Wider adoption of non-fungible tokens (NFT) and play-to-earn games could be on the way, as one of the world’s largest gambling companies sees them as the future of the industry.

Yosuke Matsuda, Square Enix CEO, revealed the company’s intentions for blockchain and NFT spheres in its New Year’s message on Saturday. In his letter, Matsuda begins a discussion of the metaverse before pointing it out Facebook’s renaming to Meta is proof that the concept is not a passing fad. He expects 2022 to be a year of hype for the Metaverse as society begins to embrace virtual worlds and their ability to connect people across geographic boundaries.

He believes that extended reality technology, the increasing use of cloud computing and 5G will lead to the existence of the metaverse. While discussing the concept, Matsuda wrote:

“When this abstract term takes on concrete forms in the form of product and service offers, I hope for changes that will also have a stronger impact on our business.”

He proceeds in a similar way via NFTs, then blockchain and play-to-earn. Matsuda points out that 2021 was “year one” for NFTs and the Metaverse, when there was a lot of wild trade that didn’t always match market speculation.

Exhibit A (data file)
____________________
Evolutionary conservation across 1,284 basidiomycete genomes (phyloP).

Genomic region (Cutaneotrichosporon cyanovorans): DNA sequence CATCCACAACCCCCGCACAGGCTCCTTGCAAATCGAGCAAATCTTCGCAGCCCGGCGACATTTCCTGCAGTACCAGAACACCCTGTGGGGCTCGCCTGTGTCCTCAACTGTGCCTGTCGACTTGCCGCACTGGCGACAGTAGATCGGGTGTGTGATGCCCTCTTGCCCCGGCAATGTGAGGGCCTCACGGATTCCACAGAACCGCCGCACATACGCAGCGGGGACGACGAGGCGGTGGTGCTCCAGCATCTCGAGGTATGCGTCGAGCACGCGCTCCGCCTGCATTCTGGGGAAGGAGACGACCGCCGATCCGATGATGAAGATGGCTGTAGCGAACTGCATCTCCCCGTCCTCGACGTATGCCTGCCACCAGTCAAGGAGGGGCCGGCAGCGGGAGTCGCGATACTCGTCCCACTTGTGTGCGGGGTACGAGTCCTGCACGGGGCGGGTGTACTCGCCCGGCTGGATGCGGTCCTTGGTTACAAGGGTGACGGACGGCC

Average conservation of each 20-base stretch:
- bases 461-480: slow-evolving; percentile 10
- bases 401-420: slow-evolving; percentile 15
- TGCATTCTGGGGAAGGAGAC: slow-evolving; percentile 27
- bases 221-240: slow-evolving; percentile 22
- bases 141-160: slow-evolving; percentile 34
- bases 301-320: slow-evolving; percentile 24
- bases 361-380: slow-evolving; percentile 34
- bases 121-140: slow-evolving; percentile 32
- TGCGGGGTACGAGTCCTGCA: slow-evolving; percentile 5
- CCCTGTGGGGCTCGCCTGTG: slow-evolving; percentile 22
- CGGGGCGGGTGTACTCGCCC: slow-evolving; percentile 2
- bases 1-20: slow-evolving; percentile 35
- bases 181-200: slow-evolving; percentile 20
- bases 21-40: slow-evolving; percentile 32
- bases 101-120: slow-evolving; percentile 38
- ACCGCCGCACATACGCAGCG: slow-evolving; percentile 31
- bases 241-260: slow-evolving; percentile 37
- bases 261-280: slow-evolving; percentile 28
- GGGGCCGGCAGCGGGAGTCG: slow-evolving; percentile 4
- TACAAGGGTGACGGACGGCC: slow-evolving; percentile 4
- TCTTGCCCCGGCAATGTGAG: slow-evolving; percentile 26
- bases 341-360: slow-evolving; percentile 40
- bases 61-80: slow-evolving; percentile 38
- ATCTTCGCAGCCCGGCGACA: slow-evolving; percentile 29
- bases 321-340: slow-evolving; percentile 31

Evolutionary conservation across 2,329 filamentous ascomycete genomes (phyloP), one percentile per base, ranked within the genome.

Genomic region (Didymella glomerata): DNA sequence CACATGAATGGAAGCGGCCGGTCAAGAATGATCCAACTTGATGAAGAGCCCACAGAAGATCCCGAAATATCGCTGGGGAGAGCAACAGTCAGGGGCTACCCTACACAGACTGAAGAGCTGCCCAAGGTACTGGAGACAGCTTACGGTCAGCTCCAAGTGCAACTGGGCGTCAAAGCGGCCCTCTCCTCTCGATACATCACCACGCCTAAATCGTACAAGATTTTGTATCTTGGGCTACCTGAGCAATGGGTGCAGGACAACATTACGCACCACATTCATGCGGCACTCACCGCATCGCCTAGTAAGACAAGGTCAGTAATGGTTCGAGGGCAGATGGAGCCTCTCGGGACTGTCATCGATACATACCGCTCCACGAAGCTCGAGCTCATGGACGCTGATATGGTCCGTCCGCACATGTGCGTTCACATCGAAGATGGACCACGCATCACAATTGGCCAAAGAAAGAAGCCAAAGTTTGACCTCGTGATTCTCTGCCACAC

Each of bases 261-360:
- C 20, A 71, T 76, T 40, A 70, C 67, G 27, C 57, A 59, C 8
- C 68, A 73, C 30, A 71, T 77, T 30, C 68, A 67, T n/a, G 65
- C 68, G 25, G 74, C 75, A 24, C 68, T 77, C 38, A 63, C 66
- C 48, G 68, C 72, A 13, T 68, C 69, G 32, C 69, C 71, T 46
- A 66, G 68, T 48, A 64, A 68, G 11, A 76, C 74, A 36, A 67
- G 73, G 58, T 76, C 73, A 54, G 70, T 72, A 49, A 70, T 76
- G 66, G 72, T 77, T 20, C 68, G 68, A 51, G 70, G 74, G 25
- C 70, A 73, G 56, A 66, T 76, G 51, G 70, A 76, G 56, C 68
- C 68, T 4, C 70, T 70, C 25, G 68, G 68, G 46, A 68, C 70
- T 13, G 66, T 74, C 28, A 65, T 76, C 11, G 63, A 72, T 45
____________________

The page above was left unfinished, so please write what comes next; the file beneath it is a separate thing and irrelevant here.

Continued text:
Investments in blockchain are still skyrocketing, and some of the most persistent attempts to legitimize blockchain technology have been companies in the gaming business. Square Enix initially invested in the Metaverse by investing in a. participated $ 2 million in funding Round for The Sandbox, an Ethereum-based metaverse game. Matsuda’s annual letter indicates that the company will be doubling down on several development technologies.

Related: Study: 58% of video game developers are already using blockchain

Matsuda’s letter appears to be a reaffirmation of Ubisoft’s position that it will remain true to its commitment NFT and blockchain ambitions. Another big name in the game industry, Andrew Wilson, CEO of video game company Electronic Arts, agreed. NFTs and play-to-earn games are the future of gaming, although it’s still early days to figure out how they’ll work.